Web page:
What Does it Mean to be a Leader and Thrive in the Digital Era?

Be a Leader

To be a leader in the Digital Era requires complementing and extending traditional leadership competencies with a new set of knowledge, skills, attitudes and behaviours that reflect today’s realities and embrace tomorrow’s possibilities. Making the necessary changes will require both rational and affective shifts among leaders, starting with the recognition that digital technologies are now the norm. It’s a brave new world – even if they want the old one back!

To be a leader in the Digital Era requires a mindset shift – that is, a change in the mental approach to how we see and engage with things, both abstract and real. It is more than a shift in the way we think, however, since thinking is very much about reasoning and judging. It also encompasses feeling.

To accept that digital technologies are now the norm, and to adapt to and adopt them, requires this fundamental mindset shift. I would not go amiss to say that we need to be mindful, that is “take thought or care” about these digital technologies, rather than ignore them in the hopes they will go away. In many ways the mindset shift can only be accomplished by conscious and deliberate action if one is to move forward.

According to Courtney Hunt, to be a leader in the Digital Era one must continue to employ established best practices while incorporating new and different elements that reflect the realities of today, as well as being able to adapt to future unknowns. That is, it is very much about managing and doing old things with new technologies, which translates to working in new ways.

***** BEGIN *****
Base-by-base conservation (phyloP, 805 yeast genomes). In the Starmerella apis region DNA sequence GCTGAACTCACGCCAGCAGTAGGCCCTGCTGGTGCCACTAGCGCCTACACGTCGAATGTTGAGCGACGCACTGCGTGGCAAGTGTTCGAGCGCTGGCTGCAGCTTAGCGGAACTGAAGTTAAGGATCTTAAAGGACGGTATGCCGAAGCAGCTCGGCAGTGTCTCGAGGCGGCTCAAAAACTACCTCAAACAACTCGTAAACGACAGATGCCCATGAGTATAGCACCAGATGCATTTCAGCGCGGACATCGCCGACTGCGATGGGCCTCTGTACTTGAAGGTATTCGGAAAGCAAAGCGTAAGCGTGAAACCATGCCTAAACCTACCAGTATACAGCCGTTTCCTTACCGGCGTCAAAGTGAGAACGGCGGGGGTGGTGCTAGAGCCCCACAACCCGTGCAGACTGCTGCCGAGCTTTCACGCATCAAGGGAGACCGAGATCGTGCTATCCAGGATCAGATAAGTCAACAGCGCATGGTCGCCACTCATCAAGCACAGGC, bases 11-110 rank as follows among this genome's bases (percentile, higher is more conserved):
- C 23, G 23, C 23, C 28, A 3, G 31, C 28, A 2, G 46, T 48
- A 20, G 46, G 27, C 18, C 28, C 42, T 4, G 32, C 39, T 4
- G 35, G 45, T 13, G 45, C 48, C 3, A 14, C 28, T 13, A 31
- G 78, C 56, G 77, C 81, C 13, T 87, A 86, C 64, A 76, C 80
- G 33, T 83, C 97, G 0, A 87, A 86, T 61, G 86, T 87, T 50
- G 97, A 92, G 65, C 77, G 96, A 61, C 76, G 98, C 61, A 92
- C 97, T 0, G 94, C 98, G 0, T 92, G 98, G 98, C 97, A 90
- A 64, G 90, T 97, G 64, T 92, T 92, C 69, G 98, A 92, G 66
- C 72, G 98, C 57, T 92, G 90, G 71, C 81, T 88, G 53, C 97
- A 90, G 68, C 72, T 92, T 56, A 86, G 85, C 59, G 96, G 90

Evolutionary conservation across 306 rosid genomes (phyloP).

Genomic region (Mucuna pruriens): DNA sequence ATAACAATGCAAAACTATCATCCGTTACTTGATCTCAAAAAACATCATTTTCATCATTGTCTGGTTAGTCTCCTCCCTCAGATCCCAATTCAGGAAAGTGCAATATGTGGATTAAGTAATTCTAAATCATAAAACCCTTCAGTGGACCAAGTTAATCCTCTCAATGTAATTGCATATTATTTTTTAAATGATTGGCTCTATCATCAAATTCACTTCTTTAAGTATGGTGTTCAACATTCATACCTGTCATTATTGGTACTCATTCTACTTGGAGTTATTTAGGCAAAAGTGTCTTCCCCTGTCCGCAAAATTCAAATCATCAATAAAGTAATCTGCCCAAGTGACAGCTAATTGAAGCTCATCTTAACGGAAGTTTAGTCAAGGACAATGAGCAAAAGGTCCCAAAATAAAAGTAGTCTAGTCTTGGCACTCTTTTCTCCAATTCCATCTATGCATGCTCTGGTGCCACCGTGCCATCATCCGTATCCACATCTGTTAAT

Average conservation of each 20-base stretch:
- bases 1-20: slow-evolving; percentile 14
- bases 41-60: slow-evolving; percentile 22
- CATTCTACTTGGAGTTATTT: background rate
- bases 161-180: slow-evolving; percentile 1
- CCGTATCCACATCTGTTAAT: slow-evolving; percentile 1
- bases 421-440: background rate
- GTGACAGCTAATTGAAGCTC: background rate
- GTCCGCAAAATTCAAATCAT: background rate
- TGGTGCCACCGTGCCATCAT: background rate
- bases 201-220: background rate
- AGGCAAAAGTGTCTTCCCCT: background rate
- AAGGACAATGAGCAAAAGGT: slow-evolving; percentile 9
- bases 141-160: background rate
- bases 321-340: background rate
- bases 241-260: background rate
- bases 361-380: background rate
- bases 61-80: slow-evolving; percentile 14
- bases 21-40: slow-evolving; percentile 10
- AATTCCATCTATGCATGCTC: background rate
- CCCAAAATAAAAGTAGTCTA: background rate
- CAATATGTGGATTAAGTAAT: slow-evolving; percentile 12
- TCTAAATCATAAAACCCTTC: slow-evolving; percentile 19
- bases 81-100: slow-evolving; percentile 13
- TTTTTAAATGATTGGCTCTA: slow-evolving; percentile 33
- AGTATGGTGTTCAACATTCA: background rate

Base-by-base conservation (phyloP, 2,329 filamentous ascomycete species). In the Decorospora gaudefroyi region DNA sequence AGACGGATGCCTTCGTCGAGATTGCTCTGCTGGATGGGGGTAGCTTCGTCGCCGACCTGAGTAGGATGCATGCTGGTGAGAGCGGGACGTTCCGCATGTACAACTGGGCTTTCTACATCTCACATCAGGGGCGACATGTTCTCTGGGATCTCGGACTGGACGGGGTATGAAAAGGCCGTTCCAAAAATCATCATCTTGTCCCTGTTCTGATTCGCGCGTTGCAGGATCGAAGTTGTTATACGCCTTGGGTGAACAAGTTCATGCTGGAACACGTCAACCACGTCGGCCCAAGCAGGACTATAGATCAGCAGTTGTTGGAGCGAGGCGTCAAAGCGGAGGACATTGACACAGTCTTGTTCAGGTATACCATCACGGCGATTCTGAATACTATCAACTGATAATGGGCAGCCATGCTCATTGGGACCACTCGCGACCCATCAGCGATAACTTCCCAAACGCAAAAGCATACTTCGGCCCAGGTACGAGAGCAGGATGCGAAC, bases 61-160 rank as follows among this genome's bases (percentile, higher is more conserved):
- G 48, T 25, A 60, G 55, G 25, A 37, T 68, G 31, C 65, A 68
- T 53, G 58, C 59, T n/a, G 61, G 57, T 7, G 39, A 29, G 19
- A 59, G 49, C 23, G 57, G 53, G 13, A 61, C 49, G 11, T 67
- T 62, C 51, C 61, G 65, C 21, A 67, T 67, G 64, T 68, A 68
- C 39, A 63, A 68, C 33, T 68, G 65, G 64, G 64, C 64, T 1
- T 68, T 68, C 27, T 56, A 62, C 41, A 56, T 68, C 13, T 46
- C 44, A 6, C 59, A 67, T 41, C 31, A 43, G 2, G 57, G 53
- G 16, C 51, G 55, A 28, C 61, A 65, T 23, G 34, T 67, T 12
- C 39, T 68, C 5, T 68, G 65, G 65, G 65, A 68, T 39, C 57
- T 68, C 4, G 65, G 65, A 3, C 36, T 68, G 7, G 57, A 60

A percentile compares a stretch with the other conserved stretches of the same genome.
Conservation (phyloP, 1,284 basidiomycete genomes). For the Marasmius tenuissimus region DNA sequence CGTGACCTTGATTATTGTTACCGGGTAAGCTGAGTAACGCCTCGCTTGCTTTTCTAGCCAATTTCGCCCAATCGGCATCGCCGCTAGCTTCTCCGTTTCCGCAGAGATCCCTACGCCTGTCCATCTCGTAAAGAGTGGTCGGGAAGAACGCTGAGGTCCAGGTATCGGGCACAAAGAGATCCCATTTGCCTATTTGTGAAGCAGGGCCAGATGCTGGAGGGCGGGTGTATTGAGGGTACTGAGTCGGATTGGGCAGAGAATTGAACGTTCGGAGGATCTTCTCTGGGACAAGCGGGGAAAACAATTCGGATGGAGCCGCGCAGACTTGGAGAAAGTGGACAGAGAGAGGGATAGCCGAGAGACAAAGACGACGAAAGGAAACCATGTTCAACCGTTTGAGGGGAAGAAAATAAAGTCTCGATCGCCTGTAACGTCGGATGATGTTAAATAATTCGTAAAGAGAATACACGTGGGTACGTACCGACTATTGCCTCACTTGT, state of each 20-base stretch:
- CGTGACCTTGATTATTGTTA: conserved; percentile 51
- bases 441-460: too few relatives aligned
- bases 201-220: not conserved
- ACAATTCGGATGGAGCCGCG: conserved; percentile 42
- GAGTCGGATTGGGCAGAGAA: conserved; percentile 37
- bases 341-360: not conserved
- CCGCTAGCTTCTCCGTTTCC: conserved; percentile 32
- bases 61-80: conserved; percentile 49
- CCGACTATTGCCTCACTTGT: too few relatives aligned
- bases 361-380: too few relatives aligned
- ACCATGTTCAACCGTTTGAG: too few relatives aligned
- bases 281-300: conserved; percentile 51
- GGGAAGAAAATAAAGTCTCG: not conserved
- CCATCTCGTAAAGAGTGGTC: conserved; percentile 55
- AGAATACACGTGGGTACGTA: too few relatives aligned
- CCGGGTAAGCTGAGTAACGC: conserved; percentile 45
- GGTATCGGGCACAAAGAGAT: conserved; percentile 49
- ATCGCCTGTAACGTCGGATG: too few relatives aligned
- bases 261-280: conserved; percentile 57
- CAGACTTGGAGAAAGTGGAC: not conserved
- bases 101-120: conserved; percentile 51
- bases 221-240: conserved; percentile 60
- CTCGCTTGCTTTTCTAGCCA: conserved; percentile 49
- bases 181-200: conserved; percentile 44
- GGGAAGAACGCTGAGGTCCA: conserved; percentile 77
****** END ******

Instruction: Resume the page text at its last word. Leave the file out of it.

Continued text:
The technologies that gave rise to the Digital Era have created challenging situations for leaders who must learn to manage them, no longer in a command and control vein, as was the wont in the Industrial Era, but in an open and collaborative manner. Some of the biggest challenges include, and are definitely not limited to:

  • Dealing with loss of control as customers and others talk about an organization and its brand(s) on social media channels without their ‘permission.’
  • Accepting that social technologies cannot be a bolt-on strategy, or disregarded, for how to do business in the Digital Era. Instead these technologies must be integrated into business processes, both external and internal.
  • Determining the extent to which leaders themselves should be directly engaged with social and digital technologies for both internal and external communication.
  • Developing a vision and strategy for successful digital transformation.
  • Recognising and accepting their responsibilities as guardians of the enterprise to pursue new opportunities whilst addressing challenges and managing risks.

It is incumbent on leaders of all organisations to have at least a beginner’s level knowledge of the technologies and opportunities they provide in order to be able to make well-informed and appropriate decisions on behalf of the stakeholders in their business ecosystem (shareholders, employees, customers, suppliers, etc.).

To address these challenges, leaders have to adopt new skills, characteristics and competencies such as collaboration (especially virtual), openness, interdependence, sense-making, new media literacy and innovation to name a few. However, to successfully use these skills they need to be clear on the purpose and vision of their organisation and then use them, in conjunction with established best practices, to develop strategies that will take them forward in the Digital Era.

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